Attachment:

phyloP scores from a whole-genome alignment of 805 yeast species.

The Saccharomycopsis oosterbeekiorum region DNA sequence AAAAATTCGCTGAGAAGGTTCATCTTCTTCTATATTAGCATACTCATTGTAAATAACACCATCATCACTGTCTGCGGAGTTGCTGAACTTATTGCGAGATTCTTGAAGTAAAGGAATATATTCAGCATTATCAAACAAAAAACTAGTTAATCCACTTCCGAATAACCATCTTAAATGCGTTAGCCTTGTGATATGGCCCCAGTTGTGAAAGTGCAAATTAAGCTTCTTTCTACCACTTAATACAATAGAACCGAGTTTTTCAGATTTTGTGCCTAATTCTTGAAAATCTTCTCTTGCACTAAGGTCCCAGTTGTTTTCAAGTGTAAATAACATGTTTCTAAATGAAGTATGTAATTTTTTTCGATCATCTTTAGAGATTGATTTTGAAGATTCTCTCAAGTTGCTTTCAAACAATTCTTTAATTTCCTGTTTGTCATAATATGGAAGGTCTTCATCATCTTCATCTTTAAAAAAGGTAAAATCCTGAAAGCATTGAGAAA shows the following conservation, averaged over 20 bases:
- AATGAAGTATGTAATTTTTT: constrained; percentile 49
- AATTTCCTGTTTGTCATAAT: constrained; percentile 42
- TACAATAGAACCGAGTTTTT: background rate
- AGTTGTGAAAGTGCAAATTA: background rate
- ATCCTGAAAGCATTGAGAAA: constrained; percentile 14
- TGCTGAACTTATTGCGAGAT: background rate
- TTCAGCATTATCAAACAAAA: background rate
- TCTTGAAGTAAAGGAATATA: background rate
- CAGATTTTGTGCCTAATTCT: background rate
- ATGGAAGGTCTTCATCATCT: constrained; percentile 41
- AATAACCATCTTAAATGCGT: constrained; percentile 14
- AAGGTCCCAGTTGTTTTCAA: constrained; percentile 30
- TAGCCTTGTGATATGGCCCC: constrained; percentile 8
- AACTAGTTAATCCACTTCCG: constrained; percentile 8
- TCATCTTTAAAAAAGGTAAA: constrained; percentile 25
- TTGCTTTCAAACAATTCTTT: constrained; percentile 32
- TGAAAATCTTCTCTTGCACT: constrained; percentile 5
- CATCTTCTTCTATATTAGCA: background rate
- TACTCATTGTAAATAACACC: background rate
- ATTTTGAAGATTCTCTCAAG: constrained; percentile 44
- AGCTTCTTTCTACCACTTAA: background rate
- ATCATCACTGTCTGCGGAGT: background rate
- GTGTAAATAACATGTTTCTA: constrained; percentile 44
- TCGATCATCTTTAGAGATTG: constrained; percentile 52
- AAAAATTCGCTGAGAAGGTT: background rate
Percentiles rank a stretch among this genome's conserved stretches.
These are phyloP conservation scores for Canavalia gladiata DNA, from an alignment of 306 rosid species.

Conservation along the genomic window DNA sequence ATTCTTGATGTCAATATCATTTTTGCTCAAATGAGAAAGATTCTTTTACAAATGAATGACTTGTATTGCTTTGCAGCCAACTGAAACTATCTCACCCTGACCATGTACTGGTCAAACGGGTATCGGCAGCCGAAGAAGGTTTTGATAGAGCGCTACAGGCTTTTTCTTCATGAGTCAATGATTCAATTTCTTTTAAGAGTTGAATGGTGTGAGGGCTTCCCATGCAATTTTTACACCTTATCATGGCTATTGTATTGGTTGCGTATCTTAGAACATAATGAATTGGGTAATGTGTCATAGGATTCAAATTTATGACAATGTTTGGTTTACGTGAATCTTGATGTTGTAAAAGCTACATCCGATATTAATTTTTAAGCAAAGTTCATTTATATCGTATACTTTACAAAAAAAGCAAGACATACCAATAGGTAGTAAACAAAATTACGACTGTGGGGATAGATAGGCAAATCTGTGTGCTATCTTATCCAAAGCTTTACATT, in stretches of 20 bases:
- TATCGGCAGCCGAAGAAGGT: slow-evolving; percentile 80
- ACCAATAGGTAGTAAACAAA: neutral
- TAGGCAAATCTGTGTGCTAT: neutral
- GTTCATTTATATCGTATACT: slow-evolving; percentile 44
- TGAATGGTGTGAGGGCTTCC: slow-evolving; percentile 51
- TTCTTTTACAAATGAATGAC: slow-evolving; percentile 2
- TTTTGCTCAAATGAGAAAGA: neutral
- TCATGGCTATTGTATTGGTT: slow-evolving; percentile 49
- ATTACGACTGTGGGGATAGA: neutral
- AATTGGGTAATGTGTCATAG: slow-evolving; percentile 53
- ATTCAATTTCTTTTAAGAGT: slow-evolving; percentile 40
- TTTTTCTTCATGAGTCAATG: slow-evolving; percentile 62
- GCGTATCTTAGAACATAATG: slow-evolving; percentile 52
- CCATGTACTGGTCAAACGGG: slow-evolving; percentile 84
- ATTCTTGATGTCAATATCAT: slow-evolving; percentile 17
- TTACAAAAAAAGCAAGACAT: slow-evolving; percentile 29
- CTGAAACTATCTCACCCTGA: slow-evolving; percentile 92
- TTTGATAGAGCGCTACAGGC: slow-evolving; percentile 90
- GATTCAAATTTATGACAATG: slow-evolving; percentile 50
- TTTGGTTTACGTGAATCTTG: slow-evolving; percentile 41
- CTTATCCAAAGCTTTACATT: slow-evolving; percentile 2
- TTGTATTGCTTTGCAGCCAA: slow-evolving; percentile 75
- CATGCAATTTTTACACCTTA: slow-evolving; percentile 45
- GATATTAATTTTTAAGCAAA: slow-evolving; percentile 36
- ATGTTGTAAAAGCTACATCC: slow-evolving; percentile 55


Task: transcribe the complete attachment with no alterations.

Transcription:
phyloP scores from a whole-genome alignment of 805 yeast species.

The Saccharomycopsis oosterbeekiorum region DNA sequence AAAAATTCGCTGAGAAGGTTCATCTTCTTCTATATTAGCATACTCATTGTAAATAACACCATCATCACTGTCTGCGGAGTTGCTGAACTTATTGCGAGATTCTTGAAGTAAAGGAATATATTCAGCATTATCAAACAAAAAACTAGTTAATCCACTTCCGAATAACCATCTTAAATGCGTTAGCCTTGTGATATGGCCCCAGTTGTGAAAGTGCAAATTAAGCTTCTTTCTACCACTTAATACAATAGAACCGAGTTTTTCAGATTTTGTGCCTAATTCTTGAAAATCTTCTCTTGCACTAAGGTCCCAGTTGTTTTCAAGTGTAAATAACATGTTTCTAAATGAAGTATGTAATTTTTTTCGATCATCTTTAGAGATTGATTTTGAAGATTCTCTCAAGTTGCTTTCAAACAATTCTTTAATTTCCTGTTTGTCATAATATGGAAGGTCTTCATCATCTTCATCTTTAAAAAAGGTAAAATCCTGAAAGCATTGAGAAA shows the following conservation, averaged over 20 bases:
- AATGAAGTATGTAATTTTTT: constrained; percentile 49
- AATTTCCTGTTTGTCATAAT: constrained; percentile 42
- TACAATAGAACCGAGTTTTT: background rate
- AGTTGTGAAAGTGCAAATTA: background rate
- ATCCTGAAAGCATTGAGAAA: constrained; percentile 14
- TGCTGAACTTATTGCGAGAT: background rate
- TTCAGCATTATCAAACAAAA: background rate
- TCTTGAAGTAAAGGAATATA: background rate
- CAGATTTTGTGCCTAATTCT: background rate
- ATGGAAGGTCTTCATCATCT: constrained; percentile 41
- AATAACCATCTTAAATGCGT: constrained; percentile 14
- AAGGTCCCAGTTGTTTTCAA: constrained; percentile 30
- TAGCCTTGTGATATGGCCCC: constrained; percentile 8
- AACTAGTTAATCCACTTCCG: constrained; percentile 8
- TCATCTTTAAAAAAGGTAAA: constrained; percentile 25
- TTGCTTTCAAACAATTCTTT: constrained; percentile 32
- TGAAAATCTTCTCTTGCACT: constrained; percentile 5
- CATCTTCTTCTATATTAGCA: background rate
- TACTCATTGTAAATAACACC: background rate
- ATTTTGAAGATTCTCTCAAG: constrained; percentile 44
- AGCTTCTTTCTACCACTTAA: background rate
- ATCATCACTGTCTGCGGAGT: background rate
- GTGTAAATAACATGTTTCTA: constrained; percentile 44
- TCGATCATCTTTAGAGATTG: constrained; percentile 52
- AAAAATTCGCTGAGAAGGTT: background rate
Percentiles rank a stretch among this genome's conserved stretches.
These are phyloP conservation scores for Canavalia gladiata DNA, from an alignment of 306 rosid species.

Conservation along the genomic window DNA sequence ATTCTTGATGTCAATATCATTTTTGCTCAAATGAGAAAGATTCTTTTACAAATGAATGACTTGTATTGCTTTGCAGCCAACTGAAACTATCTCACCCTGACCATGTACTGGTCAAACGGGTATCGGCAGCCGAAGAAGGTTTTGATAGAGCGCTACAGGCTTTTTCTTCATGAGTCAATGATTCAATTTCTTTTAAGAGTTGAATGGTGTGAGGGCTTCCCATGCAATTTTTACACCTTATCATGGCTATTGTATTGGTTGCGTATCTTAGAACATAATGAATTGGGTAATGTGTCATAGGATTCAAATTTATGACAATGTTTGGTTTACGTGAATCTTGATGTTGTAAAAGCTACATCCGATATTAATTTTTAAGCAAAGTTCATTTATATCGTATACTTTACAAAAAAAGCAAGACATACCAATAGGTAGTAAACAAAATTACGACTGTGGGGATAGATAGGCAAATCTGTGTGCTATCTTATCCAAAGCTTTACATT, in stretches of 20 bases:
- TATCGGCAGCCGAAGAAGGT: slow-evolving; percentile 80
- ACCAATAGGTAGTAAACAAA: neutral
- TAGGCAAATCTGTGTGCTAT: neutral
- GTTCATTTATATCGTATACT: slow-evolving; percentile 44
- TGAATGGTGTGAGGGCTTCC: slow-evolving; percentile 51
- TTCTTTTACAAATGAATGAC: slow-evolving; percentile 2
- TTTTGCTCAAATGAGAAAGA: neutral
- TCATGGCTATTGTATTGGTT: slow-evolving; percentile 49
- ATTACGACTGTGGGGATAGA: neutral
- AATTGGGTAATGTGTCATAG: slow-evolving; percentile 53
- ATTCAATTTCTTTTAAGAGT: slow-evolving; percentile 40
- TTTTTCTTCATGAGTCAATG: slow-evolving; percentile 62
- GCGTATCTTAGAACATAATG: slow-evolving; percentile 52
- CCATGTACTGGTCAAACGGG: slow-evolving; percentile 84
- ATTCTTGATGTCAATATCAT: slow-evolving; percentile 17
- TTACAAAAAAAGCAAGACAT: slow-evolving; percentile 29
- CTGAAACTATCTCACCCTGA: slow-evolving; percentile 92
- TTTGATAGAGCGCTACAGGC: slow-evolving; percentile 90
- GATTCAAATTTATGACAATG: slow-evolving; percentile 50
- TTTGGTTTACGTGAATCTTG: slow-evolving; percentile 41
- CTTATCCAAAGCTTTACATT: slow-evolving; percentile 2
- TTGTATTGCTTTGCAGCCAA: slow-evolving; percentile 75
- CATGCAATTTTTACACCTTA: slow-evolving; percentile 45
- GATATTAATTTTTAAGCAAA: slow-evolving; percentile 36
- ATGTTGTAAAAGCTACATCC: slow-evolving; percentile 55